Hardy, Evelyn Beavers
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Evelyn Beavers Hardy
Gospel, Spiritual Vocals Gospel Harmonettes
Source: Alabama Music Hall of Fame
Evelyn Starks Hardy, the last surviving member of The Original Gospel Harmonettes, sat down at the Steinway piano in the Sixth Avenue Baptist Church this week and wondered aloud whether she could still play the songs that made her group one of the most famous and acclaimed all-women gospel groups in history.
Her fingers began to dance across the keys and hit all the right notes, a galloping rhythm for the group's famous song "Get Away Jordan."
The piano seemed to summon up memories of the powerful voice of Dorothy Love Coates, the longtime lead singer for the Harmonettes who died in 2002.
"She sang with such fervor and sincerity," Hardy said. "She was emotional, demonstrative. Before she joined, we were dignified and staid. She said the Holy Ghost just made her move around."
In 1940, Mildred Madison, later known as Mildred Howard, and Odessa Edwards approached their friend Evelyn, a pianist and singer, about forming a group. "It was Mildred's idea," Hardy said. The recent Parker High School graduates soon hit the road together, touring and performing in gospel music package shows in municipal auditoriums and churches.
The death last month of Howard, second soprano in the Harmonettes, coincided with the release of Hardy's book, "The Sweetest Harmony," written with Nathan Hale Turner Jr., that details the Harmonettes' role in a pioneering era of gospel music.
Hardy sat down by the piano to reminisce about her musical career, which continues in her role as a key musician for her church.
"She's a living legend," said the Rev. Al B. Sutton, pastor of Sixth Avenue Baptist.
A turning point for the Harmonettes came in 1947, when Hardy suggested Coates join them as lead singer after hearing the future star on a Birmingham radio program. Hardy said she was lying in bed and sat straight up when she heard Coates sing and decided it was the voice they needed to give the Harmonettes an extra push.
"She kind of preached when she sang," Hardy said. "You got to follow her. She's writing while she was singing. She just knew what to do. She had it."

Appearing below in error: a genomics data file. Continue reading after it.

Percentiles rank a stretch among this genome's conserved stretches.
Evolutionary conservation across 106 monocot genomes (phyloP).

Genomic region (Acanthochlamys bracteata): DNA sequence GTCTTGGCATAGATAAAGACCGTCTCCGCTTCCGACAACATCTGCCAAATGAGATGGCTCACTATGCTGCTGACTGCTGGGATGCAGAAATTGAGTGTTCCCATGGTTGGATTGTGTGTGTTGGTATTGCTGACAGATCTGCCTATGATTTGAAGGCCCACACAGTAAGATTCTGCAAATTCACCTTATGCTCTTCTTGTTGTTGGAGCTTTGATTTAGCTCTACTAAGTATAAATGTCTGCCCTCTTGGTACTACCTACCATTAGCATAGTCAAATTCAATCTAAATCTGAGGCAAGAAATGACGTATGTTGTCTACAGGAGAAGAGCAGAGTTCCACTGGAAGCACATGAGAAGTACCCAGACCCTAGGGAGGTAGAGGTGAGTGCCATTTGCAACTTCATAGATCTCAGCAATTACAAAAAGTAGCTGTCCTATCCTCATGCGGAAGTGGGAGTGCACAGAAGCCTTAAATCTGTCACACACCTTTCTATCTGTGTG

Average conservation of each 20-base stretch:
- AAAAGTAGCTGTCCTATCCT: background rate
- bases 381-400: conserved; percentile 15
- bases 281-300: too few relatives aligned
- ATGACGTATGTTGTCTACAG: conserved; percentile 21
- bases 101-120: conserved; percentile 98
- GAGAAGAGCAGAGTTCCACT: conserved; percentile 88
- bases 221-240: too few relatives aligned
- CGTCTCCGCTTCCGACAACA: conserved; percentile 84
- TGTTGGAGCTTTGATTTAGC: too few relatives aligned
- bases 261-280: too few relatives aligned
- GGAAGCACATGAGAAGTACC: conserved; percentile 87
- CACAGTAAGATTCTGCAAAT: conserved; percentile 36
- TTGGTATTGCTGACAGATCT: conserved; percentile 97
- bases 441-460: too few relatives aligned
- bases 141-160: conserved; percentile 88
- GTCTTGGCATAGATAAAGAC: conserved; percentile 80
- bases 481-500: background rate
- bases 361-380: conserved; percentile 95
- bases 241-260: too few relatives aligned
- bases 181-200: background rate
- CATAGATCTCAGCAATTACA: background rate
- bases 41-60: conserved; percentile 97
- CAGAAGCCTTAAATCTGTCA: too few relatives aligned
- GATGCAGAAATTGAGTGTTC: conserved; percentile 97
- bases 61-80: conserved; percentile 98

Coates became one of the most influential singers and prolific songwriters of gospel's golden era. Coates wrote and recorded more than 300 songs such as "Get Away Jordan" and "That's Enough," many later recorded by other stars such as Johnny Cash, Ray Charles, Mahalia Jackson and the Blackwood Brothers.
Hardy tapped at the piano and played "I've Got Jesus and That's Enough," an upbeat song. "That's the one Johnny Cash sang," she said.
Anyone who has seen the movie "Ghost" has likely heard Hardy playing piano and Coates singing on a song they co-arranged, "No Hiding Place."
As she played the piano, Hardy was amazed that she could remember the songs as if she had played them yesterday. "I haven't played those songs in years," she said. "I've played them so many times, I guess I could play them in my sleep."
One of the first all-women gospel singing groups to sign a national recording contract, the Harmonettes toured the country for more than three decades, played at Carnegie Hall, the Apollo Theater and Madison Square Garden, recorded on RCA and Specialty Records, and left a legacy of classic songs that are still sung in churches around the world.
The Gospel Harmonettes made a living for years touring and playing at package show concerts that often charged only $1 admission so that more fans could attend.
Hardy's career with one of the top touring gospel groups put her in contact with plenty of other stars.
The Harmonettes toured with Sam Cooke, who left his gospel group the Soul Stirrers to become one of America's most beloved pop singers. "He was so friendly and wonderful," Hardy said. Cooke helped get the Harmonettes signed with Specialty Records.
Hardy met gospel pioneer Thomas Dorsey as he sold his sheet music at gospel concerts. Dorsey brought his nightclub piano style into church and helped revolutionize gospel music with his bluesy songwriting.
"The blues strand is still there," Hardy said.
She once had the queen of gospel, Mahalia Jackson, over to dinner at her house. "She was a good cook, but she was a better singer than a cook," Hardy said.
The Original Gospel Harmonettes formed in 1940, and the ever-evolving group disbanded in 1977. "We left the group one by one," Hardy said.
Hardy was pianist for the Gospel Harmonettes for 15 years, then left to focus on teaching school. She recruited Herbert "Pee Wee" Pickard as her eventual replacement in the group and had a 40-year career as a teacher and assistant principal in Birmingham schools. She calls playing piano for church choirs her third career.
Hardy, a Miles College graduate who has a master's degree from UAB, was recruited in the early 1960s by the late Rev. John T. Porter, then pastor of Sixth Avenue, as a musician for the church. She played piano for the sanctuary and chancel choirs.
In 1977 Porter asked Hardy to start a men's choir for Brotherhood Sunday. She started The Men of Distinction Male Chorus in 1978, and it has endured as one of Birmingham's premier gospel choirs, with Hardy's continued inspiration, accompaniment and arrangements. The 120-voice choir will sing during the 8:30 a.m. and 11 a.m. Sunday services at Sixth Avenue Baptist on Aug. 30 and will do a full concert at the church Nov. 15 at 6 p.m.
Though she stays busy, she sometimes misses the other Harmonettes.
"I think about the good times we had," she said. "God knew what he was doing when he put us together. God knew what he was doing as he took us apart. He's still in charge.
"It's lonely. I get lonely. But I know I'll see them one day."